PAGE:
Nostalgia: When the winds of terror battered Yorkshire

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In an 18-hour spell beginning shortly after midnight on Sunday 11 February 1962, hurricane force winds sweeping across Sheffield, South Yorkshire, Derbyshire and North Nottinghamshire left a 60-mile trail of damage.

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Houses were blown down, vehicles overturned, roads blocked and trees uprooted.

The gale brought with it a mammoth power blackout as the wind blew over a tower at Knottingley that carried the main 27,500kw lines supplying the whole of South Yorkshire. A spokesperson at Bawtry ‘Met’ Office said the hurricane was most unusual for this part of the country.

In Sheffield, ‘pre-fab’ bungalows were so seriously damaged at Skye Edge that a number of families were left homeless. Neighbours, many of whom, were also hit, comforted distressed wives and helped to clear what was left. In other areas whole roofs, ceiling and outhouses were swept into the air. Windows caved in, chimney stacks toppled, and slates rained down.

Calls for help came in so thick and fast to Sheffield Fire Brigade, Police and telephone headquarters that at times switchboards were jammed. Most were to deal with unsafe chimney stacks and one stack which crashed through of a house in Ecclesall Road narrowly missed a sleeping student. The city fire headquarters received 890 calls and in the telephone exchange there were 239 emergency 999 calls

On Friday of the same week there was a second hurricane, headlines proclaiming: ‘The Killer Hurricane – Four die as 96 mph Terror rips Sheffield area’. Civic authorities declared a state of emergency.

The dead were Jack Johnson, 17, of Attercliffe; Mrs Shirley Hill wife of Rev C. Hill, vicar of Brightside; Ida Stubbs, 57 of Crookes and Beryl Dickinson, 19 of Birdwell, Barnsley.

Mrs Hill and her husbandleft their bedroom for what they believed to be the safety of a ground floor room. But as they sat on a settee, the chimney stack crashed through the roof and the bedroom floor. Mrs Hill was buried by the masonry, and died shortly afterwards.

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On that day the hurricane brought havoc to many parts of Britain. At least eight people were killed, and road, rail and air services were battered. From the south coast to the north of Scotland there were scenes of vast devastation. The strongest gust was of 117.8 miles an hour at Lowther Hill, Lanarkshire. Killed in Bradford were Terence Murphy and his wife Dorothy, both 29 when their roof caved in. Their two children were rescued. Killed in Leeds was an expectant mother Mrs Anita Thrush, 23, when a chimney stack crashed through the roof. Their children were unharmed.

At the height of the hurricane, the air was, in places, thick with falling debris, chimney masonry and glass and shattered window frames.

After a pear tree had blown down, blocking the back door at the home of Mrs Frank Cunningham, Fulton road, Walkley, they had to saw their way out. At the Plough, Hathersage, the chimney stack crashed through the roof into the private sitting room of landlord Mr Maurice Jones and his wife, who were asleep in the next room. A linesman’s hut on the line at Attercliffe delayed trains for some time, and there was damage also to crossing gates.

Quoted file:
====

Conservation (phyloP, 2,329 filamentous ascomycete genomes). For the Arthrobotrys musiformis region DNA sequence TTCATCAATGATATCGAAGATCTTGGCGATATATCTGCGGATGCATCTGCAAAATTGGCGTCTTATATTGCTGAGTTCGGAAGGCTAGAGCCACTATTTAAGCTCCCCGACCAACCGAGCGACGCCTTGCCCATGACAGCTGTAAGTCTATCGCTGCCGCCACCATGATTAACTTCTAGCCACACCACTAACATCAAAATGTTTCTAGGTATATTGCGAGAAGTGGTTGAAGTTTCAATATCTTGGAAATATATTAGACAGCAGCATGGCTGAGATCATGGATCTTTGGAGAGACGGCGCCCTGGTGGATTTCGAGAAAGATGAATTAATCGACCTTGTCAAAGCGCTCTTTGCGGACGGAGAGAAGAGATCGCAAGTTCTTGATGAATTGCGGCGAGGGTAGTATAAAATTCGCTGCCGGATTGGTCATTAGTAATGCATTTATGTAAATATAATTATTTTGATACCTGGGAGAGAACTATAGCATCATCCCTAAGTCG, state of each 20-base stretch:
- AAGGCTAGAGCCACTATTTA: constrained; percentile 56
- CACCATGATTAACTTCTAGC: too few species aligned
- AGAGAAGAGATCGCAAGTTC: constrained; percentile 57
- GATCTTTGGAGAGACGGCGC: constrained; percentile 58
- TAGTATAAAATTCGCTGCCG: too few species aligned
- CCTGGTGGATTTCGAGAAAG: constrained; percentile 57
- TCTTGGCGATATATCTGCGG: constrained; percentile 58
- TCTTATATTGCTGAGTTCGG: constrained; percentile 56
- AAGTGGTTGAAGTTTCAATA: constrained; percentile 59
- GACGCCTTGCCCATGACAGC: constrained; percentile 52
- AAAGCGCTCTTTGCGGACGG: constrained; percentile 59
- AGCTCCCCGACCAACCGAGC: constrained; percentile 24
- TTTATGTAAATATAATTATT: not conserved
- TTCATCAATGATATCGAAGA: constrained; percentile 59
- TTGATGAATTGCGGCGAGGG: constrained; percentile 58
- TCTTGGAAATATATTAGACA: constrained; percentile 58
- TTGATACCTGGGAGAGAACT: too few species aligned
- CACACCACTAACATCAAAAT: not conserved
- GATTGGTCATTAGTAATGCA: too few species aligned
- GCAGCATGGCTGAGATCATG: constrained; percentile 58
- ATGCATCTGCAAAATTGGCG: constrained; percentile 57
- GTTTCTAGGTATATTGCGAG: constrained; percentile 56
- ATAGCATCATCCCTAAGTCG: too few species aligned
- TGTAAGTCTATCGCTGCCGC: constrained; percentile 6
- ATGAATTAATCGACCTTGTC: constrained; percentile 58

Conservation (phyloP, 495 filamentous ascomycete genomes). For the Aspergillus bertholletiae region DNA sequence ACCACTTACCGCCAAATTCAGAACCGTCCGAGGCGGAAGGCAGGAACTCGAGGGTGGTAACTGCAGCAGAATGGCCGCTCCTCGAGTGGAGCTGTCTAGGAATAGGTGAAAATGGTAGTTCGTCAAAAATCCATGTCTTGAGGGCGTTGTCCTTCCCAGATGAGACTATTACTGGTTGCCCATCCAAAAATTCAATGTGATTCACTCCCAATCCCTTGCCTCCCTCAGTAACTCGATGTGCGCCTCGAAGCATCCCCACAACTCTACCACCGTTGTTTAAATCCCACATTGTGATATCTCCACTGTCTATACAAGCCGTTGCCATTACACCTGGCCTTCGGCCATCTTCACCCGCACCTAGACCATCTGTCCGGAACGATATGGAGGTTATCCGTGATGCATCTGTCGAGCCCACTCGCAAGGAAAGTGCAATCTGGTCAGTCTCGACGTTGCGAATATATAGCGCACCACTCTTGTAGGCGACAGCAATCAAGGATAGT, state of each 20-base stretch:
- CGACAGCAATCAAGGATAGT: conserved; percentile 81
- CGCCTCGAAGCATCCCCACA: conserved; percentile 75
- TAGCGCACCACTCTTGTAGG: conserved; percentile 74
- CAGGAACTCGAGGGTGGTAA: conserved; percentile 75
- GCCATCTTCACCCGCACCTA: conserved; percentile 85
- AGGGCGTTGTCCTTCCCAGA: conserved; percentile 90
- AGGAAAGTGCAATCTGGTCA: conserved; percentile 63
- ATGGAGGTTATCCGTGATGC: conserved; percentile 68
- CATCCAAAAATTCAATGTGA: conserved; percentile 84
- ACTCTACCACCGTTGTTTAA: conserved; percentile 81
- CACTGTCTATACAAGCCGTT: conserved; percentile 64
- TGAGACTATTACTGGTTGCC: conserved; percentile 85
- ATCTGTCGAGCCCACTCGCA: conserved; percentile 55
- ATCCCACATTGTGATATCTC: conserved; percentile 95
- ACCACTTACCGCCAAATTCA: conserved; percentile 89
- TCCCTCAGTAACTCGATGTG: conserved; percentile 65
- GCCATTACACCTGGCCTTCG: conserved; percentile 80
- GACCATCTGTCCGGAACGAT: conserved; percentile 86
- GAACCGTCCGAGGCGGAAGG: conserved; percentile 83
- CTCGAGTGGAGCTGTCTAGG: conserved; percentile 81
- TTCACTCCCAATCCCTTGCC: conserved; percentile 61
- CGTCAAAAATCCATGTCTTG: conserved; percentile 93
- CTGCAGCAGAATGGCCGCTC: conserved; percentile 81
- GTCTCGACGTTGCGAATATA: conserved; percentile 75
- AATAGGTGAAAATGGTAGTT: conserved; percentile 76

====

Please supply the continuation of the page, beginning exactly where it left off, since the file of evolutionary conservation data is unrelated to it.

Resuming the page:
Mr A.L. Dickinson, Sheffield Civil Defence officer said they were dealing with the emergency as with the war time blitz and calling in as many volunteers as possible.

Mr H.J. Aldhous, Sheffield Housing manager, said priority was being given to people whose pre-fab homes had been badly damaged. He said that a preliminary survey of the housing estatesshowed that the damage was far more extensive than on Monday.

A British Insurance Association spokesman said claims for the first blast might well pass the £1,000,000 mark.

In the days following Sheffield’s Lord Mayor Ald. J. W. Sterland launched an appeal for funds to help the victims. He toured the shattered streets of his ward at Arbourthorne in the Mayoral limousine and said: ‘I went round the estate and saw the prefabs all blown down like a pack of cards...What I did immediately, I decided to launch an appeal...The terms of the appeal being to cover chattels’.

Sheffield’s builders were carrying out essential emergency repairs on the 70,000 hurricane-hit houses, but there was a big shortage of slates and tiles in the area. Supplies were rushed in from other parts of the country. There was also difficulty in finding enough ladders and tarpaulins.

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On Monday, February 19 help and sympathy was pouring into hurricane hit Sheffield from all over the country. Many people offered help from far and wide to help rehouse the homeless. A seaside landlady at Morecambe offered to use her entire 24-bed guest house, a Blackpool woman offered two rent-free houses at Rawtensall. The Mayor of Cleethorpes said that hotels and boarding houses would help.

Fire Brigade and Civil Defence headquarters were still getting calls for help at the rate of one a minute. Up to mid-morning, Sheffield, Sheffield Royal Hospital and the Royal Infirmary had treated over 400 gale victims and admitted 28 with serious injures.

On the same day, Richard Dimbleby himself visited Sheffield to document some of the chaos which had struck the city.

Experts said Sheffield’s valleys had acted like vast wind tunnels when the gales blew from a certain westerly point. The force increases as more air was sucked in over the hill tops to replace the air escaping down the valleys. By the end of the month, the Sheffield hurricane bill was predicted to reach £5m.